Date of Award

January 2015

Document Type


Degree Name

Doctor of Education (EdD)


Educational Leadership

First Advisor

Pauline Stonehouse


This study analyzed the perceptions of North Dakota Regional Education Association (REA) directors and a sample of public school district superintendents regarding their REAs’ delivery of educational services to North Dakota school districts. Qualitative research methods were used, relying primarily on interview data to review, analyze, and compare perceptions of REA directors and school superintendents. The research questions of this study were:

1. How do REA directors perceive the effectiveness and efficiency of REAs?

2. How do school superintendents perceive the effectiveness and efficiency of REAs?

3. What are the commonalities, similarities, and differences of REA director and superintendent perceptions of the effectiveness and efficiency of REAs?

Since their inception in 2001, REAs have evolved into an integral part of North Dakota’s educational system. The majority of North Dakota school districts are members of an REA and are recipients of at least one REA service. This study sought perceptions from REA directors and a sample of North Dakota school superintendents. The perception data collected for this study indicated a generally positive view of REAs by all participants. Participants also perceived there to be issues that may have been impeding the improvement of REAs and their ability to grow as viable educational service providers in North Dakota.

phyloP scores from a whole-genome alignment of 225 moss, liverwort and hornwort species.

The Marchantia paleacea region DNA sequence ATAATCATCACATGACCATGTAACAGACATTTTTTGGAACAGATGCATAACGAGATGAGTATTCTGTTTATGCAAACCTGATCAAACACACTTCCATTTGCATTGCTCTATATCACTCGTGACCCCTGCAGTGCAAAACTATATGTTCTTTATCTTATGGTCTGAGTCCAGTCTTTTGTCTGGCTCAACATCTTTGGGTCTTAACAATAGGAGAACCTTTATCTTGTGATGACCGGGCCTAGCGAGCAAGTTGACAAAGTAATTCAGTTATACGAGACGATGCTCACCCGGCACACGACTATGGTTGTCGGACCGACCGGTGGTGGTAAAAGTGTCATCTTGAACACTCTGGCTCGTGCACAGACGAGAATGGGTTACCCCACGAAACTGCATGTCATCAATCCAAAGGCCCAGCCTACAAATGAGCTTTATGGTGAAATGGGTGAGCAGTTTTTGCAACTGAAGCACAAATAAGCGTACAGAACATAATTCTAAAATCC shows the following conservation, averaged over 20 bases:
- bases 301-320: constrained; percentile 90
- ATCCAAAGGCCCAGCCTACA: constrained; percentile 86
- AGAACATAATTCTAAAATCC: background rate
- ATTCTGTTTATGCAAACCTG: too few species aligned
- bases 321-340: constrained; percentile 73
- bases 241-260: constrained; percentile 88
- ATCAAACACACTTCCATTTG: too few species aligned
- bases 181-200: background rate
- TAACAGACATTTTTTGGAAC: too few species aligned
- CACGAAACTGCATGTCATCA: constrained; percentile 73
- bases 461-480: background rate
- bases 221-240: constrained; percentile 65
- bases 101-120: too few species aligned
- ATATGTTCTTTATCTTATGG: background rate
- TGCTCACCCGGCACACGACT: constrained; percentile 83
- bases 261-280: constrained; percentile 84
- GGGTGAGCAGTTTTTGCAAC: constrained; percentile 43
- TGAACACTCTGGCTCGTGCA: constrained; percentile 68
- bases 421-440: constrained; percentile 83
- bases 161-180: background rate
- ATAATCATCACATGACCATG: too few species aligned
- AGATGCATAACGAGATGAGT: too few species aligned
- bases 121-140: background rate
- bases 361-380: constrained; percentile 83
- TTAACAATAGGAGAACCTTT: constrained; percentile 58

Three thematic findings emerged from analysis of participant interview data. These were: (a) Professional development is perceived as a primary function of REAs, (b) REAs are leadership fragile, and (c) REAs operate in an unstable funding environment. Additionally, a grounded theory central phenomenon – Each REA is a unique and highly autonomous entity – emerged from the findings. Consequences associated with the central phenomenon were: (a) The impact of REAs varies by region; (b) REAs compete for resources; and (c) There are differences in the kind, intensity, and quality of services delivered by each REA.

Findings of this study will be of interest to scholars in the fields of educational policy making, implementation, and organization theory, to practitioners in state and local education agencies that have contact with REAs, and to REA directors and school superintendents.